Dear Mary Pat: What is the Difference Between Fixed and Variable Expenses in a Medical Office?


Operating expenses fall into two categories: fixed and variable.  Your fixed expenses are the same from month to month regardless of whether you are seeing patients or not.  Your variable expenses change from month to month based on the volume of business you do and what is needed to support that volume of business.  Purchases that fall under the operating expense category are less than a pre-determined amount – maybe less than $500 in a practice or less than $1000 in a hospital.  Any purchase over that amount will be a capital expense (defined as having a usable life of more than one year) and will appear on your monthly expense statement as depreciation.

Fixed Expenses


Utilities: electricity, water, garbage, cable, alarm system

Janitorial and Groundskeeping

Computer System: monthly maintenance

Phones: monthly maintenance

Leases: copiers, transcription equipment, some medical equipment

Malpractice Insurance

Other Insurance: general, business interruption, directors & officers, umbrella


Variable Expenses – Typically when you are looking at reducing expenses, you will look first at your variable expenses, seeing what you can cut down on or eliminate, or what you can renegotiate.

Payroll: staff wages, tax match, retirement plan match, bonuses, annual raises

Benefits: health insurance, life insurance, dental insurance, vision insurance, disability (long term, short-term), worker’s compensation, unemployment

Computer System: additional licenses, charges for claims, statements, eligibility

Phones: repair, new lines, new jacks, voice mail changes, cell phone plans, pager plans, answering service, Yellow Pages (hopefully minimal),

Inside: pest service, plant service

Medical equipment: small instruments, exam room lamps, Mayo trays

Laundry: gowns, sheets, towels, shorts, lab coats

Consumables: (medical – built-in to the price of the service) table paper, syringes, x-ray film, lab supplies

Consumables: (medical – charged separately to the patient) allergy serum, durable medical equipment

Consumables: (office) copy paper, toner, kitchen and bathroom supplies, pens

Printing: encounter forms, appointment cards, Rx pads

Education: (staff) continuing education, license renewal, CPR, coding updates, dues, subscriptions

Perks: uniform allowance, parking, lunches, holiday parties, birthday gifts

Purchased Services: transcription, radiology over-read, accountant, lawyer, consultant, auditor, inspector, outsourced billing, collection agencies

Marketing: advertising (print, TV, radio, direct), sponsorship of events, meet & greet with referrers, holiday gifts, website

Posted in: Finance

Leave a Comment (4) ↓


  1. MD/MBA March 15, 2011

    There are some fundamental mistakes in these definitions of variable expenses. Fixed expenses are any expense that does not change as production increases. Therefore, consumables would indeed be a fixed expense because as a practice sees more patients, more consumables are used and the expense will vary from period to period thus, “variable.”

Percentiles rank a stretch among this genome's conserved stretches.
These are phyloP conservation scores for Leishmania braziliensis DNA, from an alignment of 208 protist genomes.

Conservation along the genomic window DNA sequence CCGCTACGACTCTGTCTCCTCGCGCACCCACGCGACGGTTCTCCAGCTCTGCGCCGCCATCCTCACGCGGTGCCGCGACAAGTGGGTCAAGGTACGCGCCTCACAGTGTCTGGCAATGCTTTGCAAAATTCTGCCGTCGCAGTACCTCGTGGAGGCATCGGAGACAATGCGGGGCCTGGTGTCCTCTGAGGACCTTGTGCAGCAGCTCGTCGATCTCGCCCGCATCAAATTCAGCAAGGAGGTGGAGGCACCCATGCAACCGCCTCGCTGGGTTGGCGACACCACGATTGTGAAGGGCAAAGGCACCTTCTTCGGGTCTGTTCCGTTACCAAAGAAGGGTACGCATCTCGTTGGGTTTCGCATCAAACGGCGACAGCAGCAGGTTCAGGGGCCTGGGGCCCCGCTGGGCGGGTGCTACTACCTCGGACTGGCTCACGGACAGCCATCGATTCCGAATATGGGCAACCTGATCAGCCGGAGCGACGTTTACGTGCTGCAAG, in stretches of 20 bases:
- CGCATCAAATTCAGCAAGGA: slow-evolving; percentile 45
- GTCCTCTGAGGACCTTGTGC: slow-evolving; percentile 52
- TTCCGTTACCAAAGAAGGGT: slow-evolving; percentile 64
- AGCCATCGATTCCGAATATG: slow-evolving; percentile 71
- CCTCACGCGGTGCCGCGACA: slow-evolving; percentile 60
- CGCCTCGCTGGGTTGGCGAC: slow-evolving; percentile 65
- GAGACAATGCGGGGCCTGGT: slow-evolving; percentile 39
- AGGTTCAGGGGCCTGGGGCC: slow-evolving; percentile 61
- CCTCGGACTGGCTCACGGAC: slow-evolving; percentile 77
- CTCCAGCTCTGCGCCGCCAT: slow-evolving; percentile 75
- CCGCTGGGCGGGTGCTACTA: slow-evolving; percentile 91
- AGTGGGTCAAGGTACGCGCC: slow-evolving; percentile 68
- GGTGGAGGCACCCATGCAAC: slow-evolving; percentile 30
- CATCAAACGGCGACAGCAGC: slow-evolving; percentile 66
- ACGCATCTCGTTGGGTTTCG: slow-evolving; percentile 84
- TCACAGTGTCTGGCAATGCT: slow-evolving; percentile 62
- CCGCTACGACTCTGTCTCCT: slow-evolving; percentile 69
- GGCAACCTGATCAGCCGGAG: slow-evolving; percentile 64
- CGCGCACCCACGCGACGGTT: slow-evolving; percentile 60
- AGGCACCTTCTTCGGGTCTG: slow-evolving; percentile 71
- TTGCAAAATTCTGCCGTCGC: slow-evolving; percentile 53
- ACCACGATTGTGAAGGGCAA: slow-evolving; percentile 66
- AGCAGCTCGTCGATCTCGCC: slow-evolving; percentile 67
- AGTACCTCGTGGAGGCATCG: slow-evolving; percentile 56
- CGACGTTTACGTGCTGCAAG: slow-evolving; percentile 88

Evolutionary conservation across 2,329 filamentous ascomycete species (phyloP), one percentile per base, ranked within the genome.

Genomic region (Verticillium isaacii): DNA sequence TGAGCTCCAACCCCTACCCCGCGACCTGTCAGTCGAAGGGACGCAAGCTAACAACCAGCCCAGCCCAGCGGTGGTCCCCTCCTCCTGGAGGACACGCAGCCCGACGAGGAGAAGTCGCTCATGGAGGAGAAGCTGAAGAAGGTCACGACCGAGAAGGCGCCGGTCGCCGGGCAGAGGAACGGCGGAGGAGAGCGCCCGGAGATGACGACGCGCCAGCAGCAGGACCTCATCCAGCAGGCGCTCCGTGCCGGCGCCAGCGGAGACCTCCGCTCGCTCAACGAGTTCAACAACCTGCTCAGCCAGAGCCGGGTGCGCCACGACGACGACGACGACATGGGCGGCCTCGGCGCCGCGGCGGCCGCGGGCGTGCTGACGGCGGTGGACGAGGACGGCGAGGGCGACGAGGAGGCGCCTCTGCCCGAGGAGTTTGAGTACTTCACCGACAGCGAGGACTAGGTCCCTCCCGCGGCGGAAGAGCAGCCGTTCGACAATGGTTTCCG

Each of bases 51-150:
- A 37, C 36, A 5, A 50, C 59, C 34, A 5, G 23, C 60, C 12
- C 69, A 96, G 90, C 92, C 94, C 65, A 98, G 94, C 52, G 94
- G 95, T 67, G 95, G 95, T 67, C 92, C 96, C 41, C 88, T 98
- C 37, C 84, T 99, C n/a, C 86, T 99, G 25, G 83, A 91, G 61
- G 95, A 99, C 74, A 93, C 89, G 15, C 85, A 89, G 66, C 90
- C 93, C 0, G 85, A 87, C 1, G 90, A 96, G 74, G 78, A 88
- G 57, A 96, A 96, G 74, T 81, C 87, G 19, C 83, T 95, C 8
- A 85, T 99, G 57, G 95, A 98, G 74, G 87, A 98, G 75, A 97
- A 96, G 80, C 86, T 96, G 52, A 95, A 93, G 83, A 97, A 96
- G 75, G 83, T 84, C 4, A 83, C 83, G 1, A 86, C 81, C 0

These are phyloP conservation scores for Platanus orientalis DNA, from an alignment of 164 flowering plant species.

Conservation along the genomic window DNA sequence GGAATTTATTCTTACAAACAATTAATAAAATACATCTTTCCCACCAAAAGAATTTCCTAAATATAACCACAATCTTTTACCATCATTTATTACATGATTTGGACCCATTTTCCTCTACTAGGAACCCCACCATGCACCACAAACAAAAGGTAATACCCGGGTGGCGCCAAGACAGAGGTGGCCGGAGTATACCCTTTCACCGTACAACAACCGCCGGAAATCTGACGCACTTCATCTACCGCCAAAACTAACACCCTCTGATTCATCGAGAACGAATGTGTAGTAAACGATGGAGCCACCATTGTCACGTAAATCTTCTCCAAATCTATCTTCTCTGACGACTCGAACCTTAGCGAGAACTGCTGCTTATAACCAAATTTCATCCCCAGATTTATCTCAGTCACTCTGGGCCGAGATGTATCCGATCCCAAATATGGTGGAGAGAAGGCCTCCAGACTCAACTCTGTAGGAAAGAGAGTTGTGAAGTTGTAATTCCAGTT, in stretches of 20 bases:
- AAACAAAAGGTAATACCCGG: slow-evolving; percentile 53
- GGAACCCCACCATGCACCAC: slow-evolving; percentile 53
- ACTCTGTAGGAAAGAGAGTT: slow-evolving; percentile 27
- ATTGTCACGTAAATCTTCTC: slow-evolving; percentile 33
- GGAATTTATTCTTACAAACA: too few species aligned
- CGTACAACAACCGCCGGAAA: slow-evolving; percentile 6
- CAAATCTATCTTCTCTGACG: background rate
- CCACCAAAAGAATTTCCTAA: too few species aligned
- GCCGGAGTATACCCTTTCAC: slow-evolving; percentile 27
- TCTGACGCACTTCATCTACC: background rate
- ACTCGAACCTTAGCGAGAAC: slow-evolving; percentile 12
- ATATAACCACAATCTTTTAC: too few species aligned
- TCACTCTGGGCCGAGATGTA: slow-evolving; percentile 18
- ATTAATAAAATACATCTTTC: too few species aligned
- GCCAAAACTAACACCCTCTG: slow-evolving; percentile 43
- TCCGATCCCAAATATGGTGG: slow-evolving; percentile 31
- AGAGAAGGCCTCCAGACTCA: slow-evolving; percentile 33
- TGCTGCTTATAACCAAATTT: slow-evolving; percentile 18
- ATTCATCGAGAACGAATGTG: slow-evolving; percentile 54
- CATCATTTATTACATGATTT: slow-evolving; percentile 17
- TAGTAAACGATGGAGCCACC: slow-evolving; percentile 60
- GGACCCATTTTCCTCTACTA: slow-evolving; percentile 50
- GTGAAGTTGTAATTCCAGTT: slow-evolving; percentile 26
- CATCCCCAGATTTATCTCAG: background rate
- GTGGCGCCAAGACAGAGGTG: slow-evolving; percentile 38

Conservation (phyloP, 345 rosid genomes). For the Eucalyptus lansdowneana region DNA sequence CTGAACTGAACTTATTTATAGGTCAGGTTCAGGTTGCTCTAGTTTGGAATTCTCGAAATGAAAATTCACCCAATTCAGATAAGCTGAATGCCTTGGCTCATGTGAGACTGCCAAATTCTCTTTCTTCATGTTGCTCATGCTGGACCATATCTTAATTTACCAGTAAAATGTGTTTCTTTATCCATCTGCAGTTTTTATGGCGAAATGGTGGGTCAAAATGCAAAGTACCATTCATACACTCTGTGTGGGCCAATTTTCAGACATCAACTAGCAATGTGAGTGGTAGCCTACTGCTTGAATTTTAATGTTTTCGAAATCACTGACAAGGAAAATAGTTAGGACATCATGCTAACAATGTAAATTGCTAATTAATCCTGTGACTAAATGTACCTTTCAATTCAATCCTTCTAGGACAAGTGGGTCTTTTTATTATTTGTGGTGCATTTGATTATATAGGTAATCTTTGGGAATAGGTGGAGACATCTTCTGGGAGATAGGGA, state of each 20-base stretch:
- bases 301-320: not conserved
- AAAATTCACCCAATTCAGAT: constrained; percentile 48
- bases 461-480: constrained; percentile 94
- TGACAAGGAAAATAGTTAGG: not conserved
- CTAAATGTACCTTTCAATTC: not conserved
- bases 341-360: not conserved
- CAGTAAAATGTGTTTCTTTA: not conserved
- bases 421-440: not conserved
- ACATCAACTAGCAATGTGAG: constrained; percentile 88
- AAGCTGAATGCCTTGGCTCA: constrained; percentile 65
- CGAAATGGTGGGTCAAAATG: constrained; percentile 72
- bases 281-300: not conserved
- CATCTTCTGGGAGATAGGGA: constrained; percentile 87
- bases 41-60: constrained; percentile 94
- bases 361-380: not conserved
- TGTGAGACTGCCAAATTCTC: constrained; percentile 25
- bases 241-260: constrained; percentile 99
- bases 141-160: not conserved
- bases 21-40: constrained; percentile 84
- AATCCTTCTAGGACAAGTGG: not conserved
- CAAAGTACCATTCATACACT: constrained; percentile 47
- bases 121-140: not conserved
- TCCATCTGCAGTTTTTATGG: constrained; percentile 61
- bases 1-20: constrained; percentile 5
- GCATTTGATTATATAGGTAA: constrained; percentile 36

However, if the practice decides to engage in a marketing plan, that plan will have a cost that is unrelated to production. E.g. The practice has four partners and they see 100 pts per week. They then decide to advertise on TV and that costs $10,000 for the TV spots. That cost is fixed. If it brings in 100 new pts, the cost remains $10,000. Likewise a salaried employee in the business office is a fixed cost. Temporary nursing help during a busy season or overtime paid to handle increase pt. load would be variable because the increased production increases the cost. This is a concept that is frequently misunderstood and can cause many internal problems when partners who who do not have equal patient loads allocate practice costs.

    • Mary Pat Whaley March 16, 2011

      I disagree – my response is above!

      Thanks for your comment,

      Mary Pat

  2. MD/MBA March 15, 2011

    ** Correction:
    “Therefore, consumables would indeed be a fixed expense because as a practice sees more patients, more consumables are used and the expense will vary from period to period thus, ‘variable.’”

    I meant to say consumables are a Variable Expense NOT fixed.

    • Mary Pat Whaley March 16, 2011

      Hi MD/MBA,

      You are defining marketing very precisely using the old-school meaning so I can see why you take objection. A physician or group would set a budget for marketing and that figure is expected to be static.

      Marketing today, however, is very fluid and cannot be considered a fixed expense. It is not unusual for a practice to add a service line or a new provider throughout the year that was not planned at budget time. These decisions will significantly impact marketing. Marketing is changing from print, radio and TV (a friend of mine calls this “hardware”) to social media (the same friend calls this “software), which is measured by time or labor. If your website is a marketing tool, the more patients visit and ask for more interactivity (you’ve read the stories), the more you may spend.

      Thanks so much for your comment!

      Best wishes,

      Mary Pat